compounds didn’t interfere with the proposed method.

The tolerance limits for various ions are given in Table II.

TABLE-II: Effect of Foreign Species

Concentration of propargite = 4µg/10ml

Foreign Species

Tolerance Limit in


Cypermethrin 0.336

Dicofol 0.313

Dichlorvos 0.328

Glyphosphate 0.341

Paraquat 0.352

Cu2+,Cl- 0.332

Fe3+,Cl- 0.344

Pb2+ 0.351


A. Determination of propargite in water sample

50 ml of water sample was taken and fortified with known amount of propargite and kept for 3-4 hours, propargite was determined by the proposed as well as the method. The recoveries are shown in Table-3.

B. Determination of propargite in fruits, vegetables, cereals and biological sample

cauliflower, grapes, apple ,orange, rice, soil, beans, French beans, were weighted (5gm), crushed and spiked with known amount of propargite and kept 2-3 hours. In blood and urine (5ml) add known amount of propargite and kept for 2-3 hours. After 2-3 hours propargite was analysed by the proposed method. The recoveries are shown in Table-3. The recoveries range from 84 to 98% by the proposed method.

0 0.05 0.1 0.15 0.2 0.25 0.3 0.35 0.4

0 20 40 60 80



The proposed method is extractive, sensitive, simple

and rapid spectrophotometric method for the

determination of propargite. The method used less

toxic reagents. The proposed method is good alternative of mostly sophisticated and costly apparatus. It can be successfully applied for the determination of propargite in water, fruits, vegetables,

grains and biological samples.

Table- III: Application: Determination of Propargite in Biological and Environmental samples.

Samples (a)


added (µg)


Propargite originaly found


Propargite obtained in Present method * (d)

% Recovery

Grapes* 4µg 0.040 0.383 95

Beans* 4µg 0.093 0.415 89

Cauliflower* 4µg 0.176 0.527 98

French Beans* 4µg 0.080 0.393 87

Rice* 4µg 0.128 0.447 89

Soil* 4µg 0.211 0.513 84

Water** 4µg 0.134 0.478 96

Apple* 4µg Nil 0.351 98

Orange* 4µg 0.67 0.417 97

Blood** 4µg Nil 0.331 92

Urine** 4µg Nil 0.312 87

Mean of three replicate analysis. * Each 5gm samples taken. ** Each 5ml samples taken.


The authors are thankful to the Head, School of Studies in Chemistry, Pt. Ravishankar Shukla University, Chhattisgarh Council of Science and Technology and University Grant Commission for providing laboratory and grant facilities.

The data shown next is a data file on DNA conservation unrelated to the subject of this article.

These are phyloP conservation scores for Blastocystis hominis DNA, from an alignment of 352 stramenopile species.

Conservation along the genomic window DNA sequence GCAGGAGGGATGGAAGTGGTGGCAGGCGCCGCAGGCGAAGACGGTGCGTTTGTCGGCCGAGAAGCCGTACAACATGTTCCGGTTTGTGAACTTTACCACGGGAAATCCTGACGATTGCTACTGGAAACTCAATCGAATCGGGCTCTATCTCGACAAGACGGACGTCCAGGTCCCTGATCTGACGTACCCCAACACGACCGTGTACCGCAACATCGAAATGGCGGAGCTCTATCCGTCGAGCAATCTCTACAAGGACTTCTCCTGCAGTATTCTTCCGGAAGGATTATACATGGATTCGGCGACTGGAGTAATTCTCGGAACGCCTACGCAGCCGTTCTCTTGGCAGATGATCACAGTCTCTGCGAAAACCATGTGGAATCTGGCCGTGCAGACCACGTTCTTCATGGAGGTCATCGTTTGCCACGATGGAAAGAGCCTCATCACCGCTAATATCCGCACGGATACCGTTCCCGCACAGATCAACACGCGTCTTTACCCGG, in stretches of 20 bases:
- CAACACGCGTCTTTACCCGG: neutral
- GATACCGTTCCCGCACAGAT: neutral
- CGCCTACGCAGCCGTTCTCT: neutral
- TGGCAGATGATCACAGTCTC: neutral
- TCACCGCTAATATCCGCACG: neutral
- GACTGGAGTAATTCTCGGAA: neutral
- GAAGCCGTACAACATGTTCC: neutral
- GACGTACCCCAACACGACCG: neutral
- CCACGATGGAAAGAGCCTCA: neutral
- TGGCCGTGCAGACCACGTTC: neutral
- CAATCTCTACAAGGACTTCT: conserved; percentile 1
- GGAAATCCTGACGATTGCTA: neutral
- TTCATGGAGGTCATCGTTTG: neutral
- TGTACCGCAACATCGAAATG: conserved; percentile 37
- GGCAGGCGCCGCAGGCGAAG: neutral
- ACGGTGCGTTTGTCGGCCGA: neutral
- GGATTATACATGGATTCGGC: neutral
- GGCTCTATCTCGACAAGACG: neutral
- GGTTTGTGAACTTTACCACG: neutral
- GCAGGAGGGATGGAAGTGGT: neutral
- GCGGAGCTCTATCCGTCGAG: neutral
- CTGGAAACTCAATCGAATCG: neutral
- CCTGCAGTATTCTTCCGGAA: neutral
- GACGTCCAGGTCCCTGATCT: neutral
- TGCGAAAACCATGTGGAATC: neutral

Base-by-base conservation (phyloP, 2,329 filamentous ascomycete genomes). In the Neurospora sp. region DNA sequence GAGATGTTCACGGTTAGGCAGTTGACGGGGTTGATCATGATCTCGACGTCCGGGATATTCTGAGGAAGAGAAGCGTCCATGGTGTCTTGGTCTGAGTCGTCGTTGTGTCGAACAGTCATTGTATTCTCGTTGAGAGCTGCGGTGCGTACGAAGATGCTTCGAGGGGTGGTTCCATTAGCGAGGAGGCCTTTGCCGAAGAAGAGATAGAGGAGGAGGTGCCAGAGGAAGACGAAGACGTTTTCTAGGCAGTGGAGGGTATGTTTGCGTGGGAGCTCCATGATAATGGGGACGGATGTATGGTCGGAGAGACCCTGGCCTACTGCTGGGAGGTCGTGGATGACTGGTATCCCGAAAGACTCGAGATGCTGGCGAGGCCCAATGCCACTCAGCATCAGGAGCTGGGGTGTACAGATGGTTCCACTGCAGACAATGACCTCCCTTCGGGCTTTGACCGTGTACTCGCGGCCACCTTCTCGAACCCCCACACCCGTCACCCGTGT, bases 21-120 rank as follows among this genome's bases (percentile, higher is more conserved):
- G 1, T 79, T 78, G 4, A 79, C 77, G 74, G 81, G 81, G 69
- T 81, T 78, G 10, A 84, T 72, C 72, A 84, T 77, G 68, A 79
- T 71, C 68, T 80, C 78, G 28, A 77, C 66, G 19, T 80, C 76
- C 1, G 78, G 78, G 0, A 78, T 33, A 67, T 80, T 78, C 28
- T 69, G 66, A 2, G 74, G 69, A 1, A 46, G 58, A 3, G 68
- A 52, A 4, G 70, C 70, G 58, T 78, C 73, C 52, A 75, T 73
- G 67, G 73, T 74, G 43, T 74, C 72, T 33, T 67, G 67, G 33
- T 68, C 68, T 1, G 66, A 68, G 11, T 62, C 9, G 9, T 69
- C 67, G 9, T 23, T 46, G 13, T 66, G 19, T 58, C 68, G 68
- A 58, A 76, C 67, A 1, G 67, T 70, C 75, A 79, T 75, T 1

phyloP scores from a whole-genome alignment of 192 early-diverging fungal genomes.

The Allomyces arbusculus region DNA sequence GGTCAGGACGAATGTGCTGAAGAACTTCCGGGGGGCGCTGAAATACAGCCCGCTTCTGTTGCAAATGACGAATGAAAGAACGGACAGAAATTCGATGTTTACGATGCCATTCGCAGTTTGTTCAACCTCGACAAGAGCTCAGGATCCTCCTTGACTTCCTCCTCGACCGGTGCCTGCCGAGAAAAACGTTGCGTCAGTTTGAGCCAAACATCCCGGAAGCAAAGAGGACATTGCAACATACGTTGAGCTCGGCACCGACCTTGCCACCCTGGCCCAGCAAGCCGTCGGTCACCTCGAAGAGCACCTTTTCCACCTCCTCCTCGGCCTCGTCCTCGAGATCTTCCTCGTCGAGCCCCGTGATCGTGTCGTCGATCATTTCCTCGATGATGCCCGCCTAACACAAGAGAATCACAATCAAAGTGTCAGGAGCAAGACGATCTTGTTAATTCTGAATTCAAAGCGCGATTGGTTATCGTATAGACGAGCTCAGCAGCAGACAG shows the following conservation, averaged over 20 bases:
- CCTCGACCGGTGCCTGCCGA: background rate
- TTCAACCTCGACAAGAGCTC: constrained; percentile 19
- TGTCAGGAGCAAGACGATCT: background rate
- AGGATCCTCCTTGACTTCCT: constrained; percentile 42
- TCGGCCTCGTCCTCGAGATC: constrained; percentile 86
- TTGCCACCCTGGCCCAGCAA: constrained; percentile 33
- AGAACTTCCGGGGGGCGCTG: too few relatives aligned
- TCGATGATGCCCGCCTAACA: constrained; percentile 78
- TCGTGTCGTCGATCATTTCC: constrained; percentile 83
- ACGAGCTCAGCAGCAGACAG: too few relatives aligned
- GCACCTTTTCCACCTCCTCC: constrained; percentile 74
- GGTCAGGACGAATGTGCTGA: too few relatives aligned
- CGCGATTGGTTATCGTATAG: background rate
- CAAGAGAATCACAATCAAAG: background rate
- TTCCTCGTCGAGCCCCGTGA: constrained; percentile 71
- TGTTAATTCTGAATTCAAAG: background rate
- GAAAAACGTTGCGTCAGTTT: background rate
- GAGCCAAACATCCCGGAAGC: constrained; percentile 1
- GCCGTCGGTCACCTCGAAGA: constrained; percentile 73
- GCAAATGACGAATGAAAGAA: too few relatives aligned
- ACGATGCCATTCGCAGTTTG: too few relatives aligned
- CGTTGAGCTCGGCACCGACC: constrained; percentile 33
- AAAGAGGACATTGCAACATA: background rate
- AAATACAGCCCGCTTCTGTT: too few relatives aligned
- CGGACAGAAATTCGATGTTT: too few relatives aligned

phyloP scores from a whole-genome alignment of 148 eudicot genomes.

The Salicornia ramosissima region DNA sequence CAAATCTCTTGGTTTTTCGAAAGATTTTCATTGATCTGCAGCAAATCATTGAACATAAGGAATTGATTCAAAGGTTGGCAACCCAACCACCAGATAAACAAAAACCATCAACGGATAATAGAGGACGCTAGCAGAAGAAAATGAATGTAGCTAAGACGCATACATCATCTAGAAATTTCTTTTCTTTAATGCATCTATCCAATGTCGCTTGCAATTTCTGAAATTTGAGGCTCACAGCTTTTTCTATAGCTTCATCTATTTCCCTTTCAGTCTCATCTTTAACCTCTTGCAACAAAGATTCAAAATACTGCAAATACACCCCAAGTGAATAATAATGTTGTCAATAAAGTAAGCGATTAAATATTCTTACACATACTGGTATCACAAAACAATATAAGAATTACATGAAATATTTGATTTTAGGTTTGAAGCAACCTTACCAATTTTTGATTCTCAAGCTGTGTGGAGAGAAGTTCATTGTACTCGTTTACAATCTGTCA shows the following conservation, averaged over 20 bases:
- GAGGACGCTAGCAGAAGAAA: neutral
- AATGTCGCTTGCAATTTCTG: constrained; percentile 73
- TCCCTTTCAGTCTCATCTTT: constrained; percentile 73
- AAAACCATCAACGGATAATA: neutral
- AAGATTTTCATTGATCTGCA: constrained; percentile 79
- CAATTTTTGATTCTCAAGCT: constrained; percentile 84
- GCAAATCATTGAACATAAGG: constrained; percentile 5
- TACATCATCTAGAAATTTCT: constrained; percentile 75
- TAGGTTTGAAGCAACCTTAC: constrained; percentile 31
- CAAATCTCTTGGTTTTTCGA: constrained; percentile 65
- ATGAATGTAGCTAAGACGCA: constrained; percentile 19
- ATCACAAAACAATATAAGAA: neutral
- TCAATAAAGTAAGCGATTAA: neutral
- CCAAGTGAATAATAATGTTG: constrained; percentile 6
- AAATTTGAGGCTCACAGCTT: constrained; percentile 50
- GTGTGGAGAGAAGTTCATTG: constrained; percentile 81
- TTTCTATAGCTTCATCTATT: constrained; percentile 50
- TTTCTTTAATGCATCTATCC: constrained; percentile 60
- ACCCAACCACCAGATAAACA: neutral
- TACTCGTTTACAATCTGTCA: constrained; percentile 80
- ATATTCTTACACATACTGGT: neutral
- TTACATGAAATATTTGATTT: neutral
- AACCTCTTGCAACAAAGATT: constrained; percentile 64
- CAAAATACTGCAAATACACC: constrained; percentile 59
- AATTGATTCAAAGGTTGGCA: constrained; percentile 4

1. H.El.S. Mohamed, L. Kanu, E.C. Anyanwu

and, M.A Salch,“Impacts of extraction methods in the

rapid determination of atrazine residues in foods using

supercritical fluid chromtography and enzyme-linked

immunosorbent assay: microwave solvent vs.

supercritical fluid extractions,” The Scientific world

Journal., vol. 5, pp.11-19, 2005.

2. S.J. Lehotay,”Validation of fast and easy

method for the determination of residues from 229

pesticides in fruits and vegetables using gas and liquid


Journal of AoAC International., 2005, Vol.88,


3. FAO/WHO 2000c Pesticide Residues in food

,Evaluations Part II – Toxicological and

Environmental. WHO/PCS/00.4, 1999.

4. S. Xu,” Environmental fate of propargite,”

Environmental Monitoring & Pest Management,

Department of pesticide regulation, Sacramento, CA,


5. M.K. Rai, K.N. Ramachandran, V.K.Gupta,

”Spectrophotometric method for the determination of

total tobacco alkaloids and nicotine,” Analyst., 1994,

Vol.119, pp.1883-1885.

6. R.,B. Chapman, D.,R. Penman,” Resistance to

propargite by European red mites and two spotted

mites,”New Zealand J. Agr. Research., 1984, 27,


7. USEPA., 2005, United States Environmental

Protection Agency.,Reregistration Eligibility Decision

for Propargite Case No. 0243., Washington D.C.

8. J. M. Devine, H.R.Sisken, “Use of the flame

photometric detector for determining residues of omite

[2-(p-tert- butyl phenoxy) cyclohexyl propargyl sulfite]

in various crops,” J. Agr. Food Chem., 1972,


9. www.epa.gov/pesticides/registrationkit/.,2001. 10. USEPA.,2002.,Harrison ,C., Final Report on Project AF/15483/UR. Propargite Residue Levels in Oranges, Propargite (113) Friat draft by Stephen funk, Spain 2000, Washington D.c., USA.

11. D.H. Ying, X. Wen , J.X. ying , W.U juan.,



Fig:3.  Effect of temperature on Blue Complex of